Saturday, May 06, 2006

Old Bobcat at Wilder State Park

Originally uploaded by Henrik Kibæk.

This old bobcat that hangs out near the bridge by the corral at Wilder State Park is my favorite. It's also the only one of my bobcat friends that is photographically cooperative. Wilder is a great California State Park on the coast at the northern end of the Monterey Bay and an example of a new trend in park management in the western US (The BLM spearheaded this approach in the 1970's in the California Mojave Desert led by Senator Alan Cranston). Instead of trying to make all types of visitors happy everywhere in the park (and failing to make anyone happy), they try to accomodate specific activities at specific locations or even at specific parks. Wilder State Park is part Childrens Petting Zoo, Historical Park, Horse Ranch, and Mountain Biker Paradise. While some impressive distance runners train there in the hills most of the trail occupants are bicyclists. Horses have the right of way, and bikers must yield and pass sensitively, but there are relatively few horses to cope with. Hikers are few and far between. And there is lots of wildlife. Coyotes, bobcats, and lots of mule deer. Once I almost collided with a six point buck bounding across the trail. There are even rattlesnakes. My son and I spotted a 15 cm rattler a couple of weeks ago that was less than a year old.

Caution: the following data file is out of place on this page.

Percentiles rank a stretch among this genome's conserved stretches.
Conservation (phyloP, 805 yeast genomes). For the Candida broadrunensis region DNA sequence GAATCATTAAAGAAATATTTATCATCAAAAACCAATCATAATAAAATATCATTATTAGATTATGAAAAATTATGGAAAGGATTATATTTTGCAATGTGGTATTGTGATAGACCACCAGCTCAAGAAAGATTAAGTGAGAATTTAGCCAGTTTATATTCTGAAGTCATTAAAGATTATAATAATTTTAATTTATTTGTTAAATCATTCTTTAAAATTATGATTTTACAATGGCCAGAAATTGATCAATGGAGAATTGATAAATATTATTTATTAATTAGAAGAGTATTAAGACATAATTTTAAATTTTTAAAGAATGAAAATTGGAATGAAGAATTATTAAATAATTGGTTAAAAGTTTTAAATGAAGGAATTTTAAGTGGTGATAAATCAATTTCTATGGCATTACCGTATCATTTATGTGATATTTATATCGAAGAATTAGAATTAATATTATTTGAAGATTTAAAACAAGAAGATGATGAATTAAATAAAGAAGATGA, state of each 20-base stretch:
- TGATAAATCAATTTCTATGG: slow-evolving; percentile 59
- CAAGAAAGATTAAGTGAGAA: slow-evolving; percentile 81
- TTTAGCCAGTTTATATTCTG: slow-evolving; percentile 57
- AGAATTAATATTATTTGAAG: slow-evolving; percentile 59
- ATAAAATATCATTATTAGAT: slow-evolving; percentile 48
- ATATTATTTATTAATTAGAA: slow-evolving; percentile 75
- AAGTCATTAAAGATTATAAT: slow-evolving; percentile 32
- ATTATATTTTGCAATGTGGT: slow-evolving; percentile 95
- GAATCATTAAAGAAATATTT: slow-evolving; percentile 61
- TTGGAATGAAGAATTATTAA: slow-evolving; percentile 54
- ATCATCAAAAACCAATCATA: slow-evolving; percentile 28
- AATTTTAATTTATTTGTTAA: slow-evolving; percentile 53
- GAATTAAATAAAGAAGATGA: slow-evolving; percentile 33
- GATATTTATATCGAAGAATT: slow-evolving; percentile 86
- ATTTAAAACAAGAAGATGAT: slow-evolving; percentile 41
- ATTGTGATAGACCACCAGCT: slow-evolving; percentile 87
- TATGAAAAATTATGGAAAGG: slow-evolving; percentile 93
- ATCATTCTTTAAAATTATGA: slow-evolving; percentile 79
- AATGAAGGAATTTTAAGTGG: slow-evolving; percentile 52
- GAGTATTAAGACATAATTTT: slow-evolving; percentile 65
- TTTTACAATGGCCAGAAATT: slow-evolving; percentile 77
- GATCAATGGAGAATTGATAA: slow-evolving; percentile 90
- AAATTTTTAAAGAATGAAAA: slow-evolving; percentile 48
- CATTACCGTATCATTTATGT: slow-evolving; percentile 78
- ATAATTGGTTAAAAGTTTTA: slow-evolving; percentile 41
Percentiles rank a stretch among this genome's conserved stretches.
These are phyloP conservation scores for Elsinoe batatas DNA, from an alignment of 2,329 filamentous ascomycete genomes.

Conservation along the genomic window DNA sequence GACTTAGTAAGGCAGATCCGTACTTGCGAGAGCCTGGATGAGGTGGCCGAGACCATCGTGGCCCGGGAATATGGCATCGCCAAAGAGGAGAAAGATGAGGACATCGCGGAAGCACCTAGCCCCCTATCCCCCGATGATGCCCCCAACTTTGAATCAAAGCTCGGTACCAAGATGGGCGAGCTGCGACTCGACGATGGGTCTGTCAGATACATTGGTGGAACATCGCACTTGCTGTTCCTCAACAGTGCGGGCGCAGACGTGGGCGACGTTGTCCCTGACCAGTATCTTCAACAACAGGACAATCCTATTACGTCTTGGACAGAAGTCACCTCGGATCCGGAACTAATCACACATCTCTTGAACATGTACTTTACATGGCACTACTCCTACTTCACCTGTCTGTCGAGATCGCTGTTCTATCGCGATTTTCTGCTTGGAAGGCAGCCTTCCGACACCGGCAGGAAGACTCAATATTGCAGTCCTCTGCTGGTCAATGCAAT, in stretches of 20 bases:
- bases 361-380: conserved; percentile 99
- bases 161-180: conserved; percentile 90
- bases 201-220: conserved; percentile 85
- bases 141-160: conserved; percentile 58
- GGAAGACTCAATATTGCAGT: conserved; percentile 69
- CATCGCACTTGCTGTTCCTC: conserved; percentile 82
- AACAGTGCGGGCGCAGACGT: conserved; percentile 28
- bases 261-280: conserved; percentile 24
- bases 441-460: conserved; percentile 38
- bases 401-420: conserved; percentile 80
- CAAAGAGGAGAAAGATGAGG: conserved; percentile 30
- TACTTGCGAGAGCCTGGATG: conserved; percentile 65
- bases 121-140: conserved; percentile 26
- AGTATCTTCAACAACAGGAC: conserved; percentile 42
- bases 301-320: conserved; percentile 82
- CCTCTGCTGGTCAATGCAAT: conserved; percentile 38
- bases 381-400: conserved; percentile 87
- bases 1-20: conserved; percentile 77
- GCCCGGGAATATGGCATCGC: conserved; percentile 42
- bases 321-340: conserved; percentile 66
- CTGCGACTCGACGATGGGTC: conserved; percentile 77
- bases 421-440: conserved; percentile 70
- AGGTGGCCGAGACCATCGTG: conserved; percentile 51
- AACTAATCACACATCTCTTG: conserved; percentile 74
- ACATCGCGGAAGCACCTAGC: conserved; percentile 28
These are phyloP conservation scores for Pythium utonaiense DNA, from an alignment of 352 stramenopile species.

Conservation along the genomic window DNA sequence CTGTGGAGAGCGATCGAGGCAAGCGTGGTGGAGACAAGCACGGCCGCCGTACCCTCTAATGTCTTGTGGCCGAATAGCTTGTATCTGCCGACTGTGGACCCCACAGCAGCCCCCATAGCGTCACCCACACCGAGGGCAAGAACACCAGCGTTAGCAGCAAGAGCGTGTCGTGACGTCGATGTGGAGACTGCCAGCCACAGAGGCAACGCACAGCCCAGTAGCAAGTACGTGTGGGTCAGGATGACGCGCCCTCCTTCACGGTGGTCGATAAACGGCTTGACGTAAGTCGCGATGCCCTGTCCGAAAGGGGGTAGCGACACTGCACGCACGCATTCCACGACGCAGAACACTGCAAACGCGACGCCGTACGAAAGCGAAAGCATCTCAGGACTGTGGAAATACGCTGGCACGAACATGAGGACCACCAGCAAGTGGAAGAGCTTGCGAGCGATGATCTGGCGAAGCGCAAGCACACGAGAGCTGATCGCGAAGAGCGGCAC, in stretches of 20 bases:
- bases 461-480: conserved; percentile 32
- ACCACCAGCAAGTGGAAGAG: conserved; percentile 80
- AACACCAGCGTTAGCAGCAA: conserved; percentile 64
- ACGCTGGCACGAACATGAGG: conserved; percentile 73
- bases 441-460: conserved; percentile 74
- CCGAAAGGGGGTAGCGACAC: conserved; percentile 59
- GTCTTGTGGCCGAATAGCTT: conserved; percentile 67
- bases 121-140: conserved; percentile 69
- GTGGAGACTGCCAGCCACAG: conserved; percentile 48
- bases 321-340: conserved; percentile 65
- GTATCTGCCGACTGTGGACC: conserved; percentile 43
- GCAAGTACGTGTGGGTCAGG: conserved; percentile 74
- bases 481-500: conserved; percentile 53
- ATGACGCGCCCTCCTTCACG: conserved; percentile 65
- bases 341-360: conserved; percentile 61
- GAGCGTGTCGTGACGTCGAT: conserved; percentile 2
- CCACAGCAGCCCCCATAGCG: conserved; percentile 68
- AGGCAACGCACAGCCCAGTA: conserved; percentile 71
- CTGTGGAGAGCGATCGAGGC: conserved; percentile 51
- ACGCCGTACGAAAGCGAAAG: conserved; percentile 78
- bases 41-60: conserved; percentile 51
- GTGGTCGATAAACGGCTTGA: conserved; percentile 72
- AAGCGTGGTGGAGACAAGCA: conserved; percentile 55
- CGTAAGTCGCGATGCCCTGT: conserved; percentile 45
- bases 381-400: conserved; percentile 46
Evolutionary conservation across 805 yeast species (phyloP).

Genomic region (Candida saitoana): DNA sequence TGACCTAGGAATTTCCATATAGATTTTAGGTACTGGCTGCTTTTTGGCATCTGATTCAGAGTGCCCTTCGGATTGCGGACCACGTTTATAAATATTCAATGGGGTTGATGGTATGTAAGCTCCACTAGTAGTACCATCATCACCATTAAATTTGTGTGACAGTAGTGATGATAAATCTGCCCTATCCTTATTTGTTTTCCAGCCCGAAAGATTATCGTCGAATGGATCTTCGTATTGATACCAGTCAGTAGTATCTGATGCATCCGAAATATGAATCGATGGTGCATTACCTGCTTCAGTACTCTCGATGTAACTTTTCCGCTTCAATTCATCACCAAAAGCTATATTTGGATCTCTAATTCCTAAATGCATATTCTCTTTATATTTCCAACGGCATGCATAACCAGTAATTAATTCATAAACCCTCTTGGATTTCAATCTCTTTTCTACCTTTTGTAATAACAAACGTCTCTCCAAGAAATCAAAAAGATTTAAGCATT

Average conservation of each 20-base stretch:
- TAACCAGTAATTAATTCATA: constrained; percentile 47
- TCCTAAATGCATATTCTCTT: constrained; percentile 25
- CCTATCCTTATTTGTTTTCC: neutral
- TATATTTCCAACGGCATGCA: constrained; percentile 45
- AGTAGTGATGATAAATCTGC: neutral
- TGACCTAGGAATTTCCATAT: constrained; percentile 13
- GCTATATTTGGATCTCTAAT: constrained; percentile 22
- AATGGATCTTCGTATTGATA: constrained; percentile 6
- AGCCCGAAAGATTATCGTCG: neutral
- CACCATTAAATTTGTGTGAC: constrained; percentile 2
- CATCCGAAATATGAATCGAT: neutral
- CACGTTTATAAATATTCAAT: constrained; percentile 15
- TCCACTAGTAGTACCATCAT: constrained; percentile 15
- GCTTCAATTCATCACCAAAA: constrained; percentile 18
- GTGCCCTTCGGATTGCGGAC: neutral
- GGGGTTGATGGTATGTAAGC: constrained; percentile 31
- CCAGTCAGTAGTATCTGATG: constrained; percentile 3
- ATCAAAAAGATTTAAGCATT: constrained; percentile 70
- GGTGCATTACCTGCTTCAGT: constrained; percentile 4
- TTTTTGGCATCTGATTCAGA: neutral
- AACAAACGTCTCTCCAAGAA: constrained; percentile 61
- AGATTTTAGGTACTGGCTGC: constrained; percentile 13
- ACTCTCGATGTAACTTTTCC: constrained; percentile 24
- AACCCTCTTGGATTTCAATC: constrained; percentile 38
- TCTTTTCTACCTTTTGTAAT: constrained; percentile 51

I have been meaning to put together a decent website on Wilder for years, but have only managed to assemble a time-lapse photo tour of one of the main bike routes I follow. The first photos are climbing the hill at UCSC as the map indicates.
It's also interesting to view this ride as a quick slideshow at October May

The photos were taken at 3 minute intervals, so setting the slide show speed to 1.8 seconds will give you a 1:100 time compression.

Wednesday, May 03, 2006

Many animals remain in place most of the year and then suddenly get up and move around in mini-migrations. Today it was the harvestmen... The bike trail up through the Great Meadow at UCSC is where I notice the "migrations," mostly because I am moving so slowly that I actually see things. Along some segments of the trail there was one of these Opiliones stumbling across the path every meter or so. In the Fall I have noticed Thysanurids (Silverfish) on the trail in large numbers around sunset on warm days and Jerusalem Crickets after the first rains. And last summer I counted seven Alligator Lizards on one bike ride... when usually I see none.

Monday, May 01, 2006

Fort Ord Ticks

Originally uploaded by Henrik Kibæk.

I've been thinking of photographing lurking (a.k.a. "questing") ticks for a while now, and today I finally got around to it. As far as I can tell, they love dead Lotus. I think these four are all Pacific Coast Ticks (Dermacentor occidentalis), three females and a male (without the pale shield). While the Western Black Legged Tick (Ixodes pacificus) is the main vector here of the Lyme Disease spirochete (Borrelia burgdorferi), 3 percent of Pacific Coast Ticks at Camp Pendelton (San Diego County) tested positive for spirochete! This is the most abundant and common tick in the Monterey Bay area in my experience. These photos were taken between the CSUMB campus and Marina on the blocked off part of 6th Avenue between the 8th street cutoff and Imjin Road. In 2004 I shared blood with a tick for the better part of a day... see,-121.792417&spn=0.016766,0.028925&om=1